A few things happened around this time; one, I started seeing a psychologist; two, my brother and sister-in-law welcomed their first girl to the world. I started to learn techniques to help myself deal with my issues and came to the realisation that I'd already put my family through enough; I wanted my niece to grow up in a world where she had an uncle who loved her. I needed to move my life forward.

I started looking for volunteer opportunities and was lucky enough to be given the chance to guide people around the local Maritime Museum. I knew nothing about maritime history but I quickly learnt. Now it was around this time that the first iPhone had just been released and it blew my mind, it was like magic. I'm not sure if Steve Jobs knew the difference something like this would make for disabled people like myself but it was a revolution. For the first time since my accident I could easily use something, like it was designed with me and my disability in mind. I could see a change coming and wanted to use technology to improve the lives of disabled peopled. I identified an opportunity to contribute using technology after a negative experience travelling. I decided to start a website (www.freewheeler.com.au) promoting accessible travel destinations for people with mobility issues. I'd travel to locations, take photos and measurements before posting them on my website, teaching myself html and css via YouTube. The website was noticed by a local company which asked me to come and help them out. Finally, I was able to see my worth and understand that I still had so much to offer.

I began to believe in myself once again and felt the need to progress my skills. Now despite this new-found belief, I still had major concerns over my physical ability. I wanted to start a Visual Communications Design degree but couldn't even hold a pencil "properly" so how could I become a graphic designer? I thought I'd start with Open Foundations, and if I could handle this, I'd start university. I did so much growing over the course of Open Foundations and went into my degree full of confidence. Later I would be included in a celebration of 50 years of Open Foundations and selected as a luminary of the Arts. Other opportunities started to present themselves at this time, where I began talking at the University of Newcastle, to physio students and educating them about spinal cord injury (SCI). This led to an opportunity for me to be involved in an education program targeting high school kids, talking to them about life and SCI. I found out that the Hunter Region had the highest incidence of youth (aged 15–24) SCI in the state, and we wanted to change this. Over the next three years I spoke to around 6,000 kids, telling them about my experiences. I realised that very few of these kids would suffer a SCI but all of them would go through major challenges in life so I altered my message to be about overcoming adversity; I would constantly tell them that one of the biggest lessons I've learnt over my time is to not let my past dictate my future.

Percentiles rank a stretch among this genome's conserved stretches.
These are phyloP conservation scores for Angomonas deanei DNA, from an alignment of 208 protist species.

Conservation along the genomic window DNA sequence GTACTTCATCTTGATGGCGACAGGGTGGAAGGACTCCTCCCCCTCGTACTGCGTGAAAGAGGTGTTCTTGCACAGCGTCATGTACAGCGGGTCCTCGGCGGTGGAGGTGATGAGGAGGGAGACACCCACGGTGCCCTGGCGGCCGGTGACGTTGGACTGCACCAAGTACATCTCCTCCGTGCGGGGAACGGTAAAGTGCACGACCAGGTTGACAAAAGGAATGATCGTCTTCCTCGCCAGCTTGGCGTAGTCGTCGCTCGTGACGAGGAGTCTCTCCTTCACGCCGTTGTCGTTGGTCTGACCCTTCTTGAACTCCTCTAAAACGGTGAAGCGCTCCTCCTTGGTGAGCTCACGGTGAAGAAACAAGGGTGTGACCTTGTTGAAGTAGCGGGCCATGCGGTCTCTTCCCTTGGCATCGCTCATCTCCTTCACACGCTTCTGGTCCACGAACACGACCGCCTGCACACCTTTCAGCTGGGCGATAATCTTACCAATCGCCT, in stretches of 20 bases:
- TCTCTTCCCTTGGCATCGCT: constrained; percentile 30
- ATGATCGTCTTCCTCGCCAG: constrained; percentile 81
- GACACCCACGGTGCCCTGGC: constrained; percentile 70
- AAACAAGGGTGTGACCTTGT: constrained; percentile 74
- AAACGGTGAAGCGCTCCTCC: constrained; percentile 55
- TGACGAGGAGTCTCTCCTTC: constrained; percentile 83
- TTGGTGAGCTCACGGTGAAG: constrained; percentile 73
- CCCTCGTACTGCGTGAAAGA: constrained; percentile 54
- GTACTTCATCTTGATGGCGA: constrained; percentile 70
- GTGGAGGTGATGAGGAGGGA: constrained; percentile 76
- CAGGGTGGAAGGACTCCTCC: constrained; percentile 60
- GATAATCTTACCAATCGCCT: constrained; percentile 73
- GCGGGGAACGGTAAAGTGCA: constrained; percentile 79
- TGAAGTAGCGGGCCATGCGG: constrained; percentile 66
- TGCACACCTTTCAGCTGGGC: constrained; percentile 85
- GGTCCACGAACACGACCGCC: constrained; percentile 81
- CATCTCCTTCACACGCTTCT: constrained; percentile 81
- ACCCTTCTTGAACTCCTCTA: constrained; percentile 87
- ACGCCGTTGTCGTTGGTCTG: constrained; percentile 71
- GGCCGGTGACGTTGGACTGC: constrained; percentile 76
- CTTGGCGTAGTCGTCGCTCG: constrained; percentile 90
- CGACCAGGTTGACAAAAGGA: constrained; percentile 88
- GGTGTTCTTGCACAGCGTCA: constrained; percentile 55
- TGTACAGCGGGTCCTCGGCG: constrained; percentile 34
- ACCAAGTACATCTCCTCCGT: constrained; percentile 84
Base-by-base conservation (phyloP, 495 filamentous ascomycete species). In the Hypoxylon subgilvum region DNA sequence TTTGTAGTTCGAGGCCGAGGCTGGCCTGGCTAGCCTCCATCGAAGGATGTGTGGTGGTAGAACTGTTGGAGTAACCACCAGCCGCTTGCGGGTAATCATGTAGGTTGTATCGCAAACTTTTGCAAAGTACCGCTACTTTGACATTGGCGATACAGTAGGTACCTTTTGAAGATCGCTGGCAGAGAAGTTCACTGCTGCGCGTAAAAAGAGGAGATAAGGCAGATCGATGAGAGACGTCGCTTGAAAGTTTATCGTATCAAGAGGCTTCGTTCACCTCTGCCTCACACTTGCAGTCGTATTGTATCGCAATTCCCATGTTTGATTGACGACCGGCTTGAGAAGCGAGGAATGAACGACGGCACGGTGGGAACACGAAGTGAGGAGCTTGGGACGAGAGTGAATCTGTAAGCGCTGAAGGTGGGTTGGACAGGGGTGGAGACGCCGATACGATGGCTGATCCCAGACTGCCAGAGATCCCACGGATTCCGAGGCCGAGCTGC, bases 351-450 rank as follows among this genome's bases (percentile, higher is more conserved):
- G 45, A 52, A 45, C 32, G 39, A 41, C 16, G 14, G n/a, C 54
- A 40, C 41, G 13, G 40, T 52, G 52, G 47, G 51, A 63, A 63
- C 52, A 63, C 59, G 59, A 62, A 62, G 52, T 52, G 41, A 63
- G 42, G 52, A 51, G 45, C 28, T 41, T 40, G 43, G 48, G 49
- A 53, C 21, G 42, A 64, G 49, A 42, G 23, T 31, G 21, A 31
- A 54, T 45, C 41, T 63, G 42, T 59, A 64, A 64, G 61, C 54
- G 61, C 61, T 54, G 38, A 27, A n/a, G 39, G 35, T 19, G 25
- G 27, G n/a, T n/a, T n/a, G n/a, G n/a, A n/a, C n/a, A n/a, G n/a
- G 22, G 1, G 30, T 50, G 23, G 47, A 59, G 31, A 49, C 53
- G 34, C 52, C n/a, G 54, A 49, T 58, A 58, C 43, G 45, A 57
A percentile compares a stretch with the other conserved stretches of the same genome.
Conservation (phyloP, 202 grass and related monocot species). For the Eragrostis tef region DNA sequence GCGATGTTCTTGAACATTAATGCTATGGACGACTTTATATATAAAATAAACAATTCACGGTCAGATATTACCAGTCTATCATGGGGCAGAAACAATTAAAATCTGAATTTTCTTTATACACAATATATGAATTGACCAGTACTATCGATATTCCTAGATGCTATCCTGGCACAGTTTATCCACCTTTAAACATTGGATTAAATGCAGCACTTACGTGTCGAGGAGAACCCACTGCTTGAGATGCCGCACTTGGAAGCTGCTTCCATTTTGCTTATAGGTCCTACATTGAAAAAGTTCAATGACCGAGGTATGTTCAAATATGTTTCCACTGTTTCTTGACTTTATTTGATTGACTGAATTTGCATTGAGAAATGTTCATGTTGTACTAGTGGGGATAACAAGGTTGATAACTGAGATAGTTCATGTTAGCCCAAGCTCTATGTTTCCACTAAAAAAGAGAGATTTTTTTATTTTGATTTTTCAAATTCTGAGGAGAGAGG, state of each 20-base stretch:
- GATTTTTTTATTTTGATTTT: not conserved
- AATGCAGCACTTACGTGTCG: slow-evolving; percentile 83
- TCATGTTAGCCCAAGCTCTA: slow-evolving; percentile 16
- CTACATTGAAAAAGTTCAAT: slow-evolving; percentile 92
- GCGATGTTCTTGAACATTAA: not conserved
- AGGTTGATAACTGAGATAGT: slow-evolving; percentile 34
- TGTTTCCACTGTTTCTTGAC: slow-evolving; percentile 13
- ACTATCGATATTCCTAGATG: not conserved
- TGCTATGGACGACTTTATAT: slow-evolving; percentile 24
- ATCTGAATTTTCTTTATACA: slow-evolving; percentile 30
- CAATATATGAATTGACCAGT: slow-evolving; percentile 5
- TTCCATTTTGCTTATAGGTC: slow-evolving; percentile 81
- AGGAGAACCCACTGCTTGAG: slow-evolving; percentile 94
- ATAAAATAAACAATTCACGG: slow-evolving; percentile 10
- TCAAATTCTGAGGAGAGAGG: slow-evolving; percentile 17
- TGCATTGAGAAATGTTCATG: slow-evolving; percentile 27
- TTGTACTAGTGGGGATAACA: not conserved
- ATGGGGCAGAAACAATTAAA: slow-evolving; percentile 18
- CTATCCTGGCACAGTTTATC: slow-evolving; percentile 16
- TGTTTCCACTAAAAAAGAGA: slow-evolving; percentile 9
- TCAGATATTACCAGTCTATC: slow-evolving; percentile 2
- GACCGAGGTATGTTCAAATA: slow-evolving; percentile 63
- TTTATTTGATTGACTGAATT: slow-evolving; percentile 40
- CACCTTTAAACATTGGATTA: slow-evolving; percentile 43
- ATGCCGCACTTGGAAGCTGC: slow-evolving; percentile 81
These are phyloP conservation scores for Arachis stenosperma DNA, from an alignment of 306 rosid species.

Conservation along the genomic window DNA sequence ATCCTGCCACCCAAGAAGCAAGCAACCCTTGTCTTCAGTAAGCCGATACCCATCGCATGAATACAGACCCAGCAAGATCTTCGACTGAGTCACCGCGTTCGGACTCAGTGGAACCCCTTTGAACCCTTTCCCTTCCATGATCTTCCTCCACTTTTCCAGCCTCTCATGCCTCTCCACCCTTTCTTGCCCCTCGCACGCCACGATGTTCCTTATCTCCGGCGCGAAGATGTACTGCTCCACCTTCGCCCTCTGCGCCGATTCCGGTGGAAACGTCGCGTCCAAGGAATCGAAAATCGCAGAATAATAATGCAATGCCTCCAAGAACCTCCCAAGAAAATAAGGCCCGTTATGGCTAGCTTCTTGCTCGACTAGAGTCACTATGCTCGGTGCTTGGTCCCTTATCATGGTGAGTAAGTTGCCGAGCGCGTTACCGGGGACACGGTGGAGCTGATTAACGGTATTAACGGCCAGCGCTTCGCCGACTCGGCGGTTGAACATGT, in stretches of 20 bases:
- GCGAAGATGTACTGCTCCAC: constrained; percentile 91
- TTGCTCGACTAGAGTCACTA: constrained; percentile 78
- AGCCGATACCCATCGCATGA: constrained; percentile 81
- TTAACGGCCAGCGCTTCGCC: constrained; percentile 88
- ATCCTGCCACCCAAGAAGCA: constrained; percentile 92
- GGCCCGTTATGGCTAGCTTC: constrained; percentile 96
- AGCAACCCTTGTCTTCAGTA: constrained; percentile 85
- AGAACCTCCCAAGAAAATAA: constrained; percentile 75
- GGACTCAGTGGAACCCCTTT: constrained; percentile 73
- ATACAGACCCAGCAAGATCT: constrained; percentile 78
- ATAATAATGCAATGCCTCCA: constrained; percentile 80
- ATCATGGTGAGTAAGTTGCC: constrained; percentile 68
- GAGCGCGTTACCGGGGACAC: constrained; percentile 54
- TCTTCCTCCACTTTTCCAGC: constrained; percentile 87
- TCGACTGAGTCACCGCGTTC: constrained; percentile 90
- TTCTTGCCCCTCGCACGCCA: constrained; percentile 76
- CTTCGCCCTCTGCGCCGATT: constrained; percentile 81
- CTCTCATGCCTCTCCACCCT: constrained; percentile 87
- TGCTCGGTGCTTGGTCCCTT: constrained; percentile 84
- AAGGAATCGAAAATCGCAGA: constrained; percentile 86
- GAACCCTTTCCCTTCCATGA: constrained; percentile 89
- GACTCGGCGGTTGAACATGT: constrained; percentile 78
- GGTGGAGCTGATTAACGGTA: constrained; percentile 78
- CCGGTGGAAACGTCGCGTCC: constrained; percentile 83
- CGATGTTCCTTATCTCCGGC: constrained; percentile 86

I finished university in 2017 with the highest GPA of my graduating year, a quadriplegic graphic designer. Who would have thought? This was in large part due to the support given to me by DVA, who paid for my degree, set up an accessible office and also gave me an allowance to help with expenses. I've done so much growing and understand now that my purpose is to live a life of meaning; a life filled with inspiration that works to empower those close to me. Identifying areas I can make the biggest impact on, while being vigilant that I cannot deal with every injustice I see. To look past what currently is and envisage what it could be. Making the most of every opportunity and being strong enough to move past my insecurities to see my potential fulfilled. DVA has played a massive role in my life reversal and the current trajectory I find myself on, I really can't thank the team, and also my amazing Advocate David Christie enough. David is a Level 4 Advocate who is also the proud recipient of an OAM for Services to Veterans.

I'm also still receiving a wage, I think it's 70 per cent of what I was on at the time of the accident. The money that I have is easily enough to let me live comfortably. Especially with the fact that I own the house now, so I don't have to worry about the rent and those type of things.